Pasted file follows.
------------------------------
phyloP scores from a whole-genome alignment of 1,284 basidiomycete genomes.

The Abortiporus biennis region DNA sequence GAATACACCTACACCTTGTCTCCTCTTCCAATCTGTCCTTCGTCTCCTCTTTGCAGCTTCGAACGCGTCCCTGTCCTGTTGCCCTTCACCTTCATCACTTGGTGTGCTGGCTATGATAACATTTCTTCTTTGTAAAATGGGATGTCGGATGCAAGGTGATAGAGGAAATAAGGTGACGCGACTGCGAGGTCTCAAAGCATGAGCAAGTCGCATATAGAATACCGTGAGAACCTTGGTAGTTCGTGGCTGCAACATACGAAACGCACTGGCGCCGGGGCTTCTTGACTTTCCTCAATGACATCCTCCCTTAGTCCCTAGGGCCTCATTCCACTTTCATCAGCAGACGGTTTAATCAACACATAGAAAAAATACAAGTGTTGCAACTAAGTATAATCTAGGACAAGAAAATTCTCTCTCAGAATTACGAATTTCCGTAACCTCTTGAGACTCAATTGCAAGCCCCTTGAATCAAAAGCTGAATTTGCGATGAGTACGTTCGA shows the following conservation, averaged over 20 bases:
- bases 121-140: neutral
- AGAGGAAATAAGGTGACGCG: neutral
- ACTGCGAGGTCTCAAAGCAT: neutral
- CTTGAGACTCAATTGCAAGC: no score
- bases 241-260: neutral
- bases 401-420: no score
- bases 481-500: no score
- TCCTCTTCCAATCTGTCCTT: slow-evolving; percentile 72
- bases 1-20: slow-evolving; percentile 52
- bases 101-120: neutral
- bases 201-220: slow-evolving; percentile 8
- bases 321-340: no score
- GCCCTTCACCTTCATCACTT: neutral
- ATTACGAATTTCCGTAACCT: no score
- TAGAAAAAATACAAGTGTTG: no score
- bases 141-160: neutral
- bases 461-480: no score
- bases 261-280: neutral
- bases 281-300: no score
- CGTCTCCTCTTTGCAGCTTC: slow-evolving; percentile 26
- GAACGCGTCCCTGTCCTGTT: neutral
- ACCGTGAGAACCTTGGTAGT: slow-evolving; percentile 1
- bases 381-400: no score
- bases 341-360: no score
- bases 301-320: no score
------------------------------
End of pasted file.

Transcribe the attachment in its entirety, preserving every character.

phyloP scores from a whole-genome alignment of 1,284 basidiomycete genomes.

The Abortiporus biennis region DNA sequence GAATACACCTACACCTTGTCTCCTCTTCCAATCTGTCCTTCGTCTCCTCTTTGCAGCTTCGAACGCGTCCCTGTCCTGTTGCCCTTCACCTTCATCACTTGGTGTGCTGGCTATGATAACATTTCTTCTTTGTAAAATGGGATGTCGGATGCAAGGTGATAGAGGAAATAAGGTGACGCGACTGCGAGGTCTCAAAGCATGAGCAAGTCGCATATAGAATACCGTGAGAACCTTGGTAGTTCGTGGCTGCAACATACGAAACGCACTGGCGCCGGGGCTTCTTGACTTTCCTCAATGACATCCTCCCTTAGTCCCTAGGGCCTCATTCCACTTTCATCAGCAGACGGTTTAATCAACACATAGAAAAAATACAAGTGTTGCAACTAAGTATAATCTAGGACAAGAAAATTCTCTCTCAGAATTACGAATTTCCGTAACCTCTTGAGACTCAATTGCAAGCCCCTTGAATCAAAAGCTGAATTTGCGATGAGTACGTTCGA shows the following conservation, averaged over 20 bases:
- bases 121-140: neutral
- AGAGGAAATAAGGTGACGCG: neutral
- ACTGCGAGGTCTCAAAGCAT: neutral
- CTTGAGACTCAATTGCAAGC: no score
- bases 241-260: neutral
- bases 401-420: no score
- bases 481-500: no score
- TCCTCTTCCAATCTGTCCTT: slow-evolving; percentile 72
- bases 1-20: slow-evolving; percentile 52
- bases 101-120: neutral
- bases 201-220: slow-evolving; percentile 8
- bases 321-340: no score
- GCCCTTCACCTTCATCACTT: neutral
- ATTACGAATTTCCGTAACCT: no score
- TAGAAAAAATACAAGTGTTG: no score
- bases 141-160: neutral
- bases 461-480: no score
- bases 261-280: neutral
- bases 281-300: no score
- CGTCTCCTCTTTGCAGCTTC: slow-evolving; percentile 26
- GAACGCGTCCCTGTCCTGTT: neutral
- ACCGTGAGAACCTTGGTAGT: slow-evolving; percentile 1
- bases 381-400: no score
- bases 341-360: no score
- bases 301-320: no score